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Connect: It’s good for your health!

Can I ask you a question about health?

When you think of what makes a person healthy, what comes to mind? Access to good healthcare? Eating healthy and exercising? Good genes? Yes, these are all important for your health. But did you know the social connections you have with other people are just as important to how healthy and how long you live? It’s true!

The connection between your health and your social connections

Social connections, or a sense of belonging to other people and to a neighborhood or community, affect our mental and physical health and can even help communities recover faster after natural disasters or emergencies. The opposite is also true. Loneliness makes our lives shorter.

In the Harvard Business Review, Dr. Vivek Murthy, former U.S. Surgeon General, said in his article Work and the Loneliness Epidemic, “the reduction in lifespan from loneliness is similar to the reduction associated with smoking, and it’s in fact, greater than the impact of obesity.” Wow! Who knew having deep connections with others and with a community mattered so much! You might wonder, how can this be? For example, if we are lonely, it makes us feel stressed. Chronic stress can lead to inflammation and an increased risk for heart disease, diabetes and other illnesses.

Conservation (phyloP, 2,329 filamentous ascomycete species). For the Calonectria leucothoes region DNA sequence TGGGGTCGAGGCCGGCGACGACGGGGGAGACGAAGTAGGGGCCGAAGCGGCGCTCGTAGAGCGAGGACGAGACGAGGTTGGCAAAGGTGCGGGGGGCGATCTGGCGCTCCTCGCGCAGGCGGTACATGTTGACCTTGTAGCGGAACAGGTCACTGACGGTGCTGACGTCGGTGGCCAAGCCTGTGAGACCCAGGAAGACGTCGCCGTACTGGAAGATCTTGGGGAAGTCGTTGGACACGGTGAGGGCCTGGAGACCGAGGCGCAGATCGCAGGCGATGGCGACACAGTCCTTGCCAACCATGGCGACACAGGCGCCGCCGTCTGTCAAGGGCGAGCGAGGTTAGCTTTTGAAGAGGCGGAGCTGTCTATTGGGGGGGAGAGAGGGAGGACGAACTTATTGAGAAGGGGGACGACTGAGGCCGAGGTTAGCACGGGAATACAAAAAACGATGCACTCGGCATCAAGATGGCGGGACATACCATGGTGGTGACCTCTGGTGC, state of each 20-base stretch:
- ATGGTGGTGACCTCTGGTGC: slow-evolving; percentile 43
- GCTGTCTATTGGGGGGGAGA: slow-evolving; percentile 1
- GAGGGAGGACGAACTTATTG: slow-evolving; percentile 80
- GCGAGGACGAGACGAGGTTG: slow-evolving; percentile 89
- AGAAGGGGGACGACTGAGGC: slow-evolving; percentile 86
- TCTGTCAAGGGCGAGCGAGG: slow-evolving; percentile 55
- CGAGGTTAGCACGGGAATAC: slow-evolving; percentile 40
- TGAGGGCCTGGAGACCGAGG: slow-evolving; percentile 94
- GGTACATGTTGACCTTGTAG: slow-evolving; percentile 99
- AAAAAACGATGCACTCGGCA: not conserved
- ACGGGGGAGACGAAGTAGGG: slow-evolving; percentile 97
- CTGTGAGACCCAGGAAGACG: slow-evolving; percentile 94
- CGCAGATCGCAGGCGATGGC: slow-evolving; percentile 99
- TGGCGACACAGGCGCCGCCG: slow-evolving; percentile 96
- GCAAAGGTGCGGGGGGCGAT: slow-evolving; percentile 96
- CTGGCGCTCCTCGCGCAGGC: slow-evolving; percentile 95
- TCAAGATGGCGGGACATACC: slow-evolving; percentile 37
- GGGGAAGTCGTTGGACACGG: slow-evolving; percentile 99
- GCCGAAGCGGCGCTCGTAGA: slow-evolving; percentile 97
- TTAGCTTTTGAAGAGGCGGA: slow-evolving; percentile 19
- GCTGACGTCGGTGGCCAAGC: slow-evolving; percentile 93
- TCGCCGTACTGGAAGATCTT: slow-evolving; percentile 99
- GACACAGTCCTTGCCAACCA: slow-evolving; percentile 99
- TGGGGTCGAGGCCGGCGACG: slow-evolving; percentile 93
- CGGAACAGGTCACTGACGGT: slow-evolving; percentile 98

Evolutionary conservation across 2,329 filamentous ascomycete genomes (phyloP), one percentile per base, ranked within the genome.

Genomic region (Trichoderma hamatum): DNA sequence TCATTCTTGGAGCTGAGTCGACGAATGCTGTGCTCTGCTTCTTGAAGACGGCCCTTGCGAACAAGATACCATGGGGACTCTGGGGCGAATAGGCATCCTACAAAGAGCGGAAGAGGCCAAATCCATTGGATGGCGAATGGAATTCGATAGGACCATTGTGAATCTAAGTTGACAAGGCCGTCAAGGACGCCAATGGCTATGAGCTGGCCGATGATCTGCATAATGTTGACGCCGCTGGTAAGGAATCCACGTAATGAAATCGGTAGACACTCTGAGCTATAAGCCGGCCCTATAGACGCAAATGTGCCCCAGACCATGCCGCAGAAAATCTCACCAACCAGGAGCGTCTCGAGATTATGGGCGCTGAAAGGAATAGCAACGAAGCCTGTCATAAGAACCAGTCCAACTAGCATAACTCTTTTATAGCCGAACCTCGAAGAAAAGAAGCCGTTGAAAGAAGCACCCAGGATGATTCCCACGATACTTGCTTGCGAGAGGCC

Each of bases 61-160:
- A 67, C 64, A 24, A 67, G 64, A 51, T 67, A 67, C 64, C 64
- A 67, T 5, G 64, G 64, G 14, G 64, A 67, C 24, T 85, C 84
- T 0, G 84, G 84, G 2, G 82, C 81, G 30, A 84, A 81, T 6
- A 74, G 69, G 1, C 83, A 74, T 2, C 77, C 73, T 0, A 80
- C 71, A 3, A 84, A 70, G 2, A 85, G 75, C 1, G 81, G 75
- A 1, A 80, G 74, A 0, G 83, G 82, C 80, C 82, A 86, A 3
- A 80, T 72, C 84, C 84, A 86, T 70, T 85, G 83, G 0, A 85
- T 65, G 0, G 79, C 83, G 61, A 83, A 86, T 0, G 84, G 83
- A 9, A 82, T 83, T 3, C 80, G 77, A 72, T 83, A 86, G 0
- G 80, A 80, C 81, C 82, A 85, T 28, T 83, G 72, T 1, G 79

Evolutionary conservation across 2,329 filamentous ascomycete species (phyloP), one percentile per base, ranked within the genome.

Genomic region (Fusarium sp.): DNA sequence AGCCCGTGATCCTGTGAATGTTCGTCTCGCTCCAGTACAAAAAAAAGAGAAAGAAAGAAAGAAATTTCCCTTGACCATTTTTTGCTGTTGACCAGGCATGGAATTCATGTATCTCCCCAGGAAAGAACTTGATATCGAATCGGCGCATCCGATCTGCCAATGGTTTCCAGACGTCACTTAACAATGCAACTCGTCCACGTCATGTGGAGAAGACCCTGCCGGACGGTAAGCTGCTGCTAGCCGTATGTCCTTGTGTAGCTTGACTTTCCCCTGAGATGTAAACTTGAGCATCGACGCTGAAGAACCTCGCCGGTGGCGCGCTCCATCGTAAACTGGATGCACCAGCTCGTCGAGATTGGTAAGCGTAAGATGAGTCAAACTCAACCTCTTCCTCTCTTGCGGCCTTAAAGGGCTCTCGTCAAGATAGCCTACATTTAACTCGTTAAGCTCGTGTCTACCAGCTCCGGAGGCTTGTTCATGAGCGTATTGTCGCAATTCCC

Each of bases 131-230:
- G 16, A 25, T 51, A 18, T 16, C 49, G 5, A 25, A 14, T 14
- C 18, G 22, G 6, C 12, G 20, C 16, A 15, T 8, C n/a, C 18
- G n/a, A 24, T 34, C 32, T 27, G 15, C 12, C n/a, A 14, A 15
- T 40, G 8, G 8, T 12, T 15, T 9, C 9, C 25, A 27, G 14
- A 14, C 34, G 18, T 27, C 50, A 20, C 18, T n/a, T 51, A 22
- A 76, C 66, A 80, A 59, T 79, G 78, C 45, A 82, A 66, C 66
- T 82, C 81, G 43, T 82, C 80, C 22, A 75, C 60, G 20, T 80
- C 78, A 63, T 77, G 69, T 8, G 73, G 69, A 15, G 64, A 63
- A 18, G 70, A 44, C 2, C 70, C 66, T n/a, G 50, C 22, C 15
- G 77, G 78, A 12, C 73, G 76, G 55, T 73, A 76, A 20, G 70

In the busyness of life, it can be hard to fit in time for our social life while tackling work, running children around, taking care of aging parents, or managing life’s daily tasks. Some of us live far away from family and friends. We may spend a lot of time commuting from home to work. Some people might struggle with depression, which makes reaching out even harder.

How to keep your connections current

Social connections are a sense of belonging to others and to a neighborhood or community. Neighborhoods that include places to gather and offer positive activities strengthen a sense of belonging and trust. The good news: When we are connected, our health benefits, then we feel happier and content with our lives. We can take some simple and some bigger steps to make sure our social connections are strong and healthy.

Here are a few ideas:

  • Talk face to face rather than on social media or the telephone with your loved ones.
  • Get to know your neighbors. Offer to help one another. Eat together.
  • Develop and keep at least three close relationships with people you can count on for help.
  • Get involved in at least one group or cause that’s important to you.

Improving Social Connections in Communities is part of Tacoma-Pierce County Health Department’s strategic plan. See our infographic for tips on how and where to connect. For more information, or for help developing ideas you might have for your community, contact me at And remember, connecting with loved ones and your community is good for your health!

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